ANNAPOLIS, Md. — Some might think Maryland's Republican governor would cheer a proposed 1% cut in the state's sales tax. Instead, the famously anti-tax governor hit the ceiling over the proposed decrease from 6% to 5%.
"It’s not ever going happen while I’m governor, I can promise you," Larry Hogan said after the plan was unveiled by Democratic leaders to pay for a $32 billion sweeping education reform effort known as the Kirwan Commission plan. "It would destroy our economy."
That's because the sales tax cut proposal unveiled by House Majority Leader Del. Eric Luedtke (D- Montgomery County) comes with an expansion of what expenditures would be taxable, primarily services that have never been taxed before.
The proposal would levy taxes on a wide range of services from accountants, lawyers and auto repair shops, to salons, dog walkers and lawn care.
Medical services and child care are among the exemptions to the tax, legislators said.
In the end, the new proposed 5% sales tax scheme would actually cost taxpayers an additional $26 billion by 2025, according to the bill's sponsors.
"Part of the issue is that over time, our economy has become more services-based," Luedtke explained. "So the sales tax has degraded over time as people are buying less things and more services."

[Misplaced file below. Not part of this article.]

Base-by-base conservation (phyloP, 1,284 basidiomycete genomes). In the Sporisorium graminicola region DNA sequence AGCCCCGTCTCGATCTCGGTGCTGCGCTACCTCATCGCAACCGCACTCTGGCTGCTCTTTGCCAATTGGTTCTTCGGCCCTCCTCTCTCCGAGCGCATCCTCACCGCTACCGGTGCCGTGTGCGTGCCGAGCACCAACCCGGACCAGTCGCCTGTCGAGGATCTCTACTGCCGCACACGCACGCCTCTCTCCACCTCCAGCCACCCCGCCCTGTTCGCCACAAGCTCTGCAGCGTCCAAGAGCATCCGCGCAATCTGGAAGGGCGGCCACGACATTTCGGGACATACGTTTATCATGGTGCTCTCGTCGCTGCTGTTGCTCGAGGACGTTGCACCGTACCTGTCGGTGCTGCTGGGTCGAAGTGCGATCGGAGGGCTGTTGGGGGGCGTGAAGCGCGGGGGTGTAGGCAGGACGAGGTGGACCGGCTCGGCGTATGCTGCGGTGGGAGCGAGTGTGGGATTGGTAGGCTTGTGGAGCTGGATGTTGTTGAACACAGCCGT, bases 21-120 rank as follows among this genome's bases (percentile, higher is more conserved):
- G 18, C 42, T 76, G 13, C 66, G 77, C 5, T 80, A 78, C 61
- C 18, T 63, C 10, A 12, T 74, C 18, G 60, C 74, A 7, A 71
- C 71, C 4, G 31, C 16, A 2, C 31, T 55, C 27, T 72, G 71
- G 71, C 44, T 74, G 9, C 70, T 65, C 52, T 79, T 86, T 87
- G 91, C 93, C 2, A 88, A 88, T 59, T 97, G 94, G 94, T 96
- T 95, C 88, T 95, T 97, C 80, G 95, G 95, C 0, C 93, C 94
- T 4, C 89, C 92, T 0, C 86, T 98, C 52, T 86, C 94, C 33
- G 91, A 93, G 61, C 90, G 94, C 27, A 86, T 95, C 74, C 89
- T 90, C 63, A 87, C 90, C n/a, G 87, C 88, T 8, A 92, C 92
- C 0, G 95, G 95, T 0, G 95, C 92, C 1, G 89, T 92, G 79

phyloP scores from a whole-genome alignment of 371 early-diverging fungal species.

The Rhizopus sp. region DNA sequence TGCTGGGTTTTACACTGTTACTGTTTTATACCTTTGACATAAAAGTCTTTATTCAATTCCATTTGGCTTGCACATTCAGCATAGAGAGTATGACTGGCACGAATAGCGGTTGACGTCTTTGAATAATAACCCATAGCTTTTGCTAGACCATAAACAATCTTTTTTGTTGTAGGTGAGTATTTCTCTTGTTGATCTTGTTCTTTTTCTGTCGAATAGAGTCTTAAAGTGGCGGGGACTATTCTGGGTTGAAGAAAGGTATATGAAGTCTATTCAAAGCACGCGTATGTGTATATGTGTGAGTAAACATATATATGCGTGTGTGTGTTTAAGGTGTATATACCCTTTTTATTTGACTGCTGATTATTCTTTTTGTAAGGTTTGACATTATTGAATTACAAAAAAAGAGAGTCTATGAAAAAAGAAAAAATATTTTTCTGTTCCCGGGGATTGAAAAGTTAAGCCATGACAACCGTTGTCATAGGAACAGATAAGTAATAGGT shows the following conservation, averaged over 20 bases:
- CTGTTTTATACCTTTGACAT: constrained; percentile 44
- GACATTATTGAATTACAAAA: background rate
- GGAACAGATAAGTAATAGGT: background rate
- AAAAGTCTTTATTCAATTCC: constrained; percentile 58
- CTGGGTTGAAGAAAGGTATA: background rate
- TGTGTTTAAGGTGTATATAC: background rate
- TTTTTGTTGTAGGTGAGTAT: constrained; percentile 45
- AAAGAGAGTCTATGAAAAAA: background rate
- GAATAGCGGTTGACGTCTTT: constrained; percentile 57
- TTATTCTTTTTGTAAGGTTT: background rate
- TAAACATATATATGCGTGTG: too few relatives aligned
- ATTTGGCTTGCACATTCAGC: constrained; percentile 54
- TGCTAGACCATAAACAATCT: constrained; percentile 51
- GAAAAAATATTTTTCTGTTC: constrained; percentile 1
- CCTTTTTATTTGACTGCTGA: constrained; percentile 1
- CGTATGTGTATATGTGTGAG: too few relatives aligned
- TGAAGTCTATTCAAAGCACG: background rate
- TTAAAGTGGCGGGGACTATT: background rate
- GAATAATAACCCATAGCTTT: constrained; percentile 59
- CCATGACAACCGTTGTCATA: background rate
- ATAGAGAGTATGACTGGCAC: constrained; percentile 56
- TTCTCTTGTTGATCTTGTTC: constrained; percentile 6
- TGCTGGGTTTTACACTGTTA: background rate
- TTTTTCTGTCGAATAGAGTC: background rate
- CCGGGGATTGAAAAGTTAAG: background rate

Luedtke estimated that the average Maryland household taking in about $80,000 of combined income would end up paying about $156 more per year in sales taxes under the proposal.
Despite the sharp criticism from Gov. Hogan and business interests like the Maryland Chamber of Commerce, some Democrats believe the proposal may actually lower taxes for the working poor who do not typically hire service providers like lawyers and accountants.
Del. Maggie McIntosh (D- Baltimore) thinks there will be some winners if the 6% sales tax is lowered to 5%.
"This could help a working family with kids who are in the stores and out of the stores and who bear the burden of the sales tax structure right now," McIntosh said.
Hogan has vowed to veto the plan if it passes, but the General Assembly has a substantial Democratic majority that could override a gubernatorial veto.